Posted by International TEFL Academy Costa Rica on 08/23/2018

What is Culturally Responsive Teaching?

What is Culturally Responsive Teaching?


Ladson-Billings (1994) defines culturally responsive teaching as the understanding of the importance of including students' cultural references in all aspects of student learning. According to Hawley and Wolf (2011), Culturally Relevant Pedagogy refers to the need for schools and teachers to meet the needs of their racially and ethnically diverse student populations.  When a learning institution has a student body that is made up of a variety of races, cultures, religions and social classes, it's important that the policies and practices of the school facilitate the learning of all of these students, not just a select few.  As Hawley and Wolf stated, it shows a commitment to respect the values, the differences and the strengths of these diverse groups.

Culture Shock

All students should be able to see peers of their race, culture, religion or social class in positions of leadership in order to feel more connected and respected.  In addition to public displays around the school and the events sponsored by the school, the school's diverse population should be represented in all of the school's activities.  School policies shouldn't limit student involvement in these activities.  Although there has to be policies in place to keep students' studies equally as important as extracurricular activities, schools should reflect on these policies to see if they are preventing certain student groups from being involved.

Hawley and Wolf also recommend that schools have a process in place to discuss and address any issues that may arise due to race and ethnicity.  These may be issues of discrimination, ineffective practices or interpersonal conflict.  Unfortunately these issues often make school staff and teachers uncomfortable which causes them to distance themselves from the issue or even deny that there is an issue.  Therefore, it's important for all educators to be aware of their biases and to be open to dialogue about concerns.

11 Things You Will Learn in Your 4-Week Costa Rica TEFL Class


As Ford (2014) expressed the importance of our learners being exposed to both "mirror" and "window" cultural experiences in the classroom, using appropriate texts that provide multiple views and experiences to both enlighten and empower students of all backgrounds is necessary.  All students use a different frame of reference, based on cultural and diverse context, to connect to the content of our classrooms, and we must consider and validate those differences (Chenowith, 2014).  As leaders who promote culturally relevant school culture, we need to accept the complexities of our student population and not reduce our students to stereotypes or make assumptions (Fraise & Brooks, 2015).  By focusing on academic and non-academic success and helping students understand themselves, we are creating leaders.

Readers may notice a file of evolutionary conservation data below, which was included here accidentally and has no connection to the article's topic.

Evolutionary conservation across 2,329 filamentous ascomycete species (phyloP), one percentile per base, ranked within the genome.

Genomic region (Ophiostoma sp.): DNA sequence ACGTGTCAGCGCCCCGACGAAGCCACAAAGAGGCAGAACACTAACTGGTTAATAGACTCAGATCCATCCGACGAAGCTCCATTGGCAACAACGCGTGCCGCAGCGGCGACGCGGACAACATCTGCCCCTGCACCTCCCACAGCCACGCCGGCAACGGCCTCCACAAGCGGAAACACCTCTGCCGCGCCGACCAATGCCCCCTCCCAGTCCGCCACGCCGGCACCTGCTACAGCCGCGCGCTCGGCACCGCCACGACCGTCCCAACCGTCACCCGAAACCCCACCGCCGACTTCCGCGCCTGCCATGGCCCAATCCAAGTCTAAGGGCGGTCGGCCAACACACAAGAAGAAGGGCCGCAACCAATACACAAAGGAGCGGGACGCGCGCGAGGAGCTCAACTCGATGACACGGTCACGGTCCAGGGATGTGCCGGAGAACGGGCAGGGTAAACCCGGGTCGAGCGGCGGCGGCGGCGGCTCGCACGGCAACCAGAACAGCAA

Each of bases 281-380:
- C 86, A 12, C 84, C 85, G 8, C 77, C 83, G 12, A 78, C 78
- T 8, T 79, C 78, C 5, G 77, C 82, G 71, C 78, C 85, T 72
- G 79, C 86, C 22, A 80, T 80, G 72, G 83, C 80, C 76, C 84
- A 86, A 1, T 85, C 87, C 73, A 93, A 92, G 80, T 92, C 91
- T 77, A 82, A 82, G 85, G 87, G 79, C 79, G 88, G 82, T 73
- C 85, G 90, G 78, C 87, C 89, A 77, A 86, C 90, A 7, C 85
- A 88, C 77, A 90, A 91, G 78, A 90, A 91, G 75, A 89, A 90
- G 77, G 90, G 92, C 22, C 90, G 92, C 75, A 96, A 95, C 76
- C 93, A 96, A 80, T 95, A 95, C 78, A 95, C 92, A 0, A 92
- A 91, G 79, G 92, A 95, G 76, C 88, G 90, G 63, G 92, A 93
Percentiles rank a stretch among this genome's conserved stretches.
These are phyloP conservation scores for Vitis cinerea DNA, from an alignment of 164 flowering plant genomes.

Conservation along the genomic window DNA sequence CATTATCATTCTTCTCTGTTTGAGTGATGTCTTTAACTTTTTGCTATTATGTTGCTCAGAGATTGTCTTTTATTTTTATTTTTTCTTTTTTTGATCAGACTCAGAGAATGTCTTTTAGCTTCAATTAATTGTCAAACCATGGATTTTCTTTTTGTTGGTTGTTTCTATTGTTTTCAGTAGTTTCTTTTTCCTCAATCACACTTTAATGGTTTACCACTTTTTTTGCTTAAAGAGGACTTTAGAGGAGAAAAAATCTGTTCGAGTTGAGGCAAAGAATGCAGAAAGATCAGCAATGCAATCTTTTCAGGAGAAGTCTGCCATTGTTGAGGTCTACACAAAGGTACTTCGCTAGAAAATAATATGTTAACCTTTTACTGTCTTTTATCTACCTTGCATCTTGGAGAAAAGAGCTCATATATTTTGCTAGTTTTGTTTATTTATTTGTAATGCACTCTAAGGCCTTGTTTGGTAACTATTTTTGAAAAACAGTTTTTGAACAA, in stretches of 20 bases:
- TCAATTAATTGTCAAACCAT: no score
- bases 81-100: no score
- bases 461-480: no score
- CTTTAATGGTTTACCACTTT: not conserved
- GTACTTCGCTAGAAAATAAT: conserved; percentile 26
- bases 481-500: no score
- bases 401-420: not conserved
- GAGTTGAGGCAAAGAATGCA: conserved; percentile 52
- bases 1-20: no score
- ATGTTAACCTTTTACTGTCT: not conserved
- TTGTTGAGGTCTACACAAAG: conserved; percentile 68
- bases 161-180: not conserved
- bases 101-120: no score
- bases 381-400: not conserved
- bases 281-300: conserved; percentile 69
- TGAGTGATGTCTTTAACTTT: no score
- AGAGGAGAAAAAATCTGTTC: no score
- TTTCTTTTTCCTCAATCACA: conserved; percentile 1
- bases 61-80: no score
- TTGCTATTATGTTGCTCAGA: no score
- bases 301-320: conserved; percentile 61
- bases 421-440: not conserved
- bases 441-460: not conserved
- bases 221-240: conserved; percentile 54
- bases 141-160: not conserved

The materials we use must be culturally scaffolded and create a community that views differences as strengths and resources.  According to Dam (2017), culturally relevant books should use authentic language and be relevant to the students' life experiences. Harper & Brand (2010) add that in addition to the normal criteria for good literature, the books should challenge stereotypes and biases. They should help students consider other perspectives and values and provide models for challenging the unfairness they see in the world. It's important that the story is relatable for all students, not just a portion of the class.  The changing, multicultural society we live in should be thoroughly and correctly reflected visually and in content. The content of the text should be compared to other research and texts about the same culture to measure the standard of acceptance on the ideas presented.

Wherever you are teaching in the world, we must consider who are students are and how we effectively meet their diverse needs.  Want to learn more about meeting your students' needs?  Sign up for one of our 4-week TEFL trainings in Costa Rica!


References

Chenowith, N. H. (2014). Culturally responsive pedagogy and cultural scaffolding in literacy education. Ohio Reading Teacher, 44(1), 35-40.

Dam, L. (2017).  Culturally Relevant Books.

Fraise, N., & Brooks, J. S. (2015). Toward a theory of culturally relevant leadership for school-community culture. International Journal of Multicultural Education, 17(1), 6-21.

Harper, L. J., & Brand, S. T. (2010). More alike than different: Promoting respect through multicultural books and literacy strategies. Childhood Education, 86(4), 224-233.

Hawley, W & Wolf, R. (2011). Diversity Responsive Schools. The Southern Poverty Law Center.

Ladson-Billings, G. (1994). The dreamkeepers. San Francisco: Jossey-Bass Publishing Co.


No More Posts Available


Request Additional Info

Download Free Brochure

Everything you need to know about getting TEFL certified

Request Brochure Now